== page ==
With storms sweeping across the country, the time to review cold-weather practices for travel by car is before getting on the road.
Check out these top winter driving tips from our partners at the Bridgestone Winter Driving School, The Center for Driving Sciences.
Winter weather can be unpredictable, so plan for the unexpected. Carry extra winter clothing, including boots, gloves, hats and blankets. Don’t forget a flashlight with extra batteries, tow straps and jumper cables¹. Use the compartment underneath the new bridge console in the 2021 Sienna to store these winter items.
The Right Rubber to Meet the Road
Review whether your car is outfitted for the season by considering switching to winter tires². In addition, when possible, monitor road conditions before setting out. When on the road look for sections of the road on which ice may have formed. Shadows are a good indicator of where ice could be. Large trees, buildings, overpasses, mountains and even billboards could be a signal of unsafe terrain ahead³.
Stay vigilant. And remember, it takes four to ten times more distance to brake on snow and ice than under normal conditions4.
Getting a Grip
Twenty-four percent5 of weather-related crashes happen on snowy, slushy or icy pavement, according to the U.S. Department of Transportation. All-wheel drive (AWD) vehicles can help provide additional support in winter conditions. AWD systems are designed to improve handling and acceleration, even more so in slick conditions, by automatically directing more power to the tire with the best traction.
AWD vehicle options are available across the Toyota lineup, with the 2021 Toyota Avalon now offering an AWD option for the first time in the car’s 25-year history. The Avalon sends up to 50% of the torque to the rear wheels, for enhanced grip and control in most driving conditions. The 2021 Prius also comes equipped with electronic AWD capabilities.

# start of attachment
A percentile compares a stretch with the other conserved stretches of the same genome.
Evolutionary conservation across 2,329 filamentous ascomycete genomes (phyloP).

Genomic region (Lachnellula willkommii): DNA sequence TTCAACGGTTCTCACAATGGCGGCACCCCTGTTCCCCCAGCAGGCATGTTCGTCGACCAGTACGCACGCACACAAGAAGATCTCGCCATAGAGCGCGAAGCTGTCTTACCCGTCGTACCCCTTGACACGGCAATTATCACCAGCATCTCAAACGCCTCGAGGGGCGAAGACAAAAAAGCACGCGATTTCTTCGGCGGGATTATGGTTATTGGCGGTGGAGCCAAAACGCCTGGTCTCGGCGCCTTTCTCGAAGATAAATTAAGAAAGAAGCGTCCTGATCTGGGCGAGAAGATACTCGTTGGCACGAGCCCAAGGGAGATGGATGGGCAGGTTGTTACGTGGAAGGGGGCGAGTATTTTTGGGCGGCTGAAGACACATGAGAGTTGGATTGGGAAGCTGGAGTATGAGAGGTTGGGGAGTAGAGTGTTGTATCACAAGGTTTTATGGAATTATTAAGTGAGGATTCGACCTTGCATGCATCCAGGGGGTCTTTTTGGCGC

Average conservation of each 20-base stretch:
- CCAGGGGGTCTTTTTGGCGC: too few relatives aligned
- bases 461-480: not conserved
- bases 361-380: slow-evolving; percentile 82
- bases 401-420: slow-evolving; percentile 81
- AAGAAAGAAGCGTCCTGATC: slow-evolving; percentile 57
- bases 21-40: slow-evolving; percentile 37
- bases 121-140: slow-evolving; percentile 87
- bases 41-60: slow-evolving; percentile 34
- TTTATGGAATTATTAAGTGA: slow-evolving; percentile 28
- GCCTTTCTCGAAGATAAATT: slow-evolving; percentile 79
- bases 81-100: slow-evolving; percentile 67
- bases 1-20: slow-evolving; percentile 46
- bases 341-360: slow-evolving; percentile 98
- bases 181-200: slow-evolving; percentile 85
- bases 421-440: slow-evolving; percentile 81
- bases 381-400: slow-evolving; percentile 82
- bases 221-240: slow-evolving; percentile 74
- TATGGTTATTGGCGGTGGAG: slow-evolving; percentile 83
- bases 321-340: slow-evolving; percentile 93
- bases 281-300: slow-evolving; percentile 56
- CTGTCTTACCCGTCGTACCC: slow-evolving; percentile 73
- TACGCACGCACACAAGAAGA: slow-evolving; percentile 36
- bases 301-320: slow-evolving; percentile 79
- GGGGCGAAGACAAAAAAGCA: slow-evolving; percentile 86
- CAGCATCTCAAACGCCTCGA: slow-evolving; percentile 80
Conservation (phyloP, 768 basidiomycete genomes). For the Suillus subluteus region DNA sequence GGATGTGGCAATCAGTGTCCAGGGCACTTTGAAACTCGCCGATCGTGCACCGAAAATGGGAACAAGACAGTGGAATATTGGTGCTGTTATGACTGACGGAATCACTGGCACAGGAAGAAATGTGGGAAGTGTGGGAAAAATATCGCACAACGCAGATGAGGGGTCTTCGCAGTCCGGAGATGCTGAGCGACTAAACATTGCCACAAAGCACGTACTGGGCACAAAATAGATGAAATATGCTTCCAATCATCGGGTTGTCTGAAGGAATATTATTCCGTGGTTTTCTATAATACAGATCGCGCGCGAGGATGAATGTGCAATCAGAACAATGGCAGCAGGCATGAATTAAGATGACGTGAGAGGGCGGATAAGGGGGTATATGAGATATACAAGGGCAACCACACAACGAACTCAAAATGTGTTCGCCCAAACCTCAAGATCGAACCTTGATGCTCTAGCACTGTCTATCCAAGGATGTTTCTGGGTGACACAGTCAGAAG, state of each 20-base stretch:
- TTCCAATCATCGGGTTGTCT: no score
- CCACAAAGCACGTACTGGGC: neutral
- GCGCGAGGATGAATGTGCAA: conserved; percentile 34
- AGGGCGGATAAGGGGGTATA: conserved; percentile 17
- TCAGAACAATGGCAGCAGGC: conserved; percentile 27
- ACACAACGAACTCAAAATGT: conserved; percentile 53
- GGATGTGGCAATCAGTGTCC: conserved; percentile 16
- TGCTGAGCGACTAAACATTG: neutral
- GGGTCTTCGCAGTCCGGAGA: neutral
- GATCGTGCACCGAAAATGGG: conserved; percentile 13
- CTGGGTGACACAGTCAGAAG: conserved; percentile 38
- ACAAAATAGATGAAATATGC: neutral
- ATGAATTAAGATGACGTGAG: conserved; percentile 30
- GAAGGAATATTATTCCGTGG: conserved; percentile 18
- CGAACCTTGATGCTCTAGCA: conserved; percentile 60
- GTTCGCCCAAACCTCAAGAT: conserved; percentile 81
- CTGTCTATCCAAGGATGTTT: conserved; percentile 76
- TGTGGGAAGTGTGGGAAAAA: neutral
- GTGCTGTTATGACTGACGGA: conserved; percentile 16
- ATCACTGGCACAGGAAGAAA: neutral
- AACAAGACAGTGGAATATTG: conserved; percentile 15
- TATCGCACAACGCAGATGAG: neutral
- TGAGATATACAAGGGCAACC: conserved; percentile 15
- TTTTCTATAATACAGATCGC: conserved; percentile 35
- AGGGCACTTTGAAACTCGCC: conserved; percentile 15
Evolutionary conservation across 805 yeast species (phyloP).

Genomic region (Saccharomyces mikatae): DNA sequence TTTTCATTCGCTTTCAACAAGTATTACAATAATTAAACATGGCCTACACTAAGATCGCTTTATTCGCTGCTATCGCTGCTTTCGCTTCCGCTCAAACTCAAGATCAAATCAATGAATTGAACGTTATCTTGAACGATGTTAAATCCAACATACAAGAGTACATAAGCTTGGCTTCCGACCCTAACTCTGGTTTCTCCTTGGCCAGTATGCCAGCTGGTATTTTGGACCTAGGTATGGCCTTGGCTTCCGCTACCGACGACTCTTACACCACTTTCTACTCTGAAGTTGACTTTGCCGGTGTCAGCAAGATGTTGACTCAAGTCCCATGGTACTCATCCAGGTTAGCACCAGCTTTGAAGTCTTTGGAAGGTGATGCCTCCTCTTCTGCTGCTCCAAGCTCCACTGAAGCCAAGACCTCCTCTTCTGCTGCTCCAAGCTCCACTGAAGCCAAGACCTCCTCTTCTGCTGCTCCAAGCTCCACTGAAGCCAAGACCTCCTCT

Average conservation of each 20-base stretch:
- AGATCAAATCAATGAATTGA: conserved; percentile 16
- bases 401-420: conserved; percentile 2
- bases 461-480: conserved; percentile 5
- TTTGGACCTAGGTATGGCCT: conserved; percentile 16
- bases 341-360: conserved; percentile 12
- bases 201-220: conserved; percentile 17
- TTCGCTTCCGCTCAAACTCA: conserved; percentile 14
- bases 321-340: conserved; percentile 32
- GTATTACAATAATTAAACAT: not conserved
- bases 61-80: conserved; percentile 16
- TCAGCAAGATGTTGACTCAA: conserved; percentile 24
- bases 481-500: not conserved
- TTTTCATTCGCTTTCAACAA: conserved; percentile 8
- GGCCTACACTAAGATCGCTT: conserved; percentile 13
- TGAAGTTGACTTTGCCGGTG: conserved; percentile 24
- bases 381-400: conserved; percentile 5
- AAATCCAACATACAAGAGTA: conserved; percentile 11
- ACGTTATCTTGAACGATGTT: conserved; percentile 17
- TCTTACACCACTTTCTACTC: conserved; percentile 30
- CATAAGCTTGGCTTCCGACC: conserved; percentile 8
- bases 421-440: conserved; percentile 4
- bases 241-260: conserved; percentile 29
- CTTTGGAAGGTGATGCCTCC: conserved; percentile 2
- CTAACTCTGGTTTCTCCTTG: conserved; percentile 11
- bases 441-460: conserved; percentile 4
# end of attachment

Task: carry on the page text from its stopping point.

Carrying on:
It’s important in the event of skid to be prepared and if possible, to remain focused. Knowing what to do can help you keep calm and stay in control.
If you feel the rear wheels skid and the vehicle begin to spin, the cause is likely to be oversteering. To fix it, steer into the skid, according to Bridgestone. Then accelerate smoothly. That should cause a weight transfer to the rear wheels and help regain grip6.
When the car refuses to turn on a curve, it’s likely caused by understeering, which creates skid for the front wheels. Bridgestone recommends correcting this by lifting off the pedal and turning the wheel slightly straight. This allows the front wheels to regain grip and begin rolling again7.
Toyota models with the Star Safety System are equipped with the vehicle stability control system. The system is designed to help prevent wheel slippage and loss of traction by reducing engine power and applying brake force to the wheels that need it. Sensors in the steering wheel detect a change in direction and help return the vehicle to its intended route.
Aware and Prepared
Winter driving conditions vary greatly. By paying attention to your surroundings, remaining cautious of other drivers and preparing thoughtfully can help you navigate winter season on the road.
Want to learn more?
¹Bridgestone Winter Driving School, The Center For Driving Sciences
²Bridgestone Winter Driving School, The Center For Driving Sciences
³Bridgestone Winter Driving School, The Center For Driving Sciences
4Bridgestone Winter Driving School, The Center For Driving Sciences
5“Snow and Ice,” U.S. Department of Transportation, Federal Highway Administration
6Bridgestone Winter Driving School, The Center For Driving Sciences
7Bridgestone Winter Driving School, The Center For Driving Sciences
Originally published March 2, 2021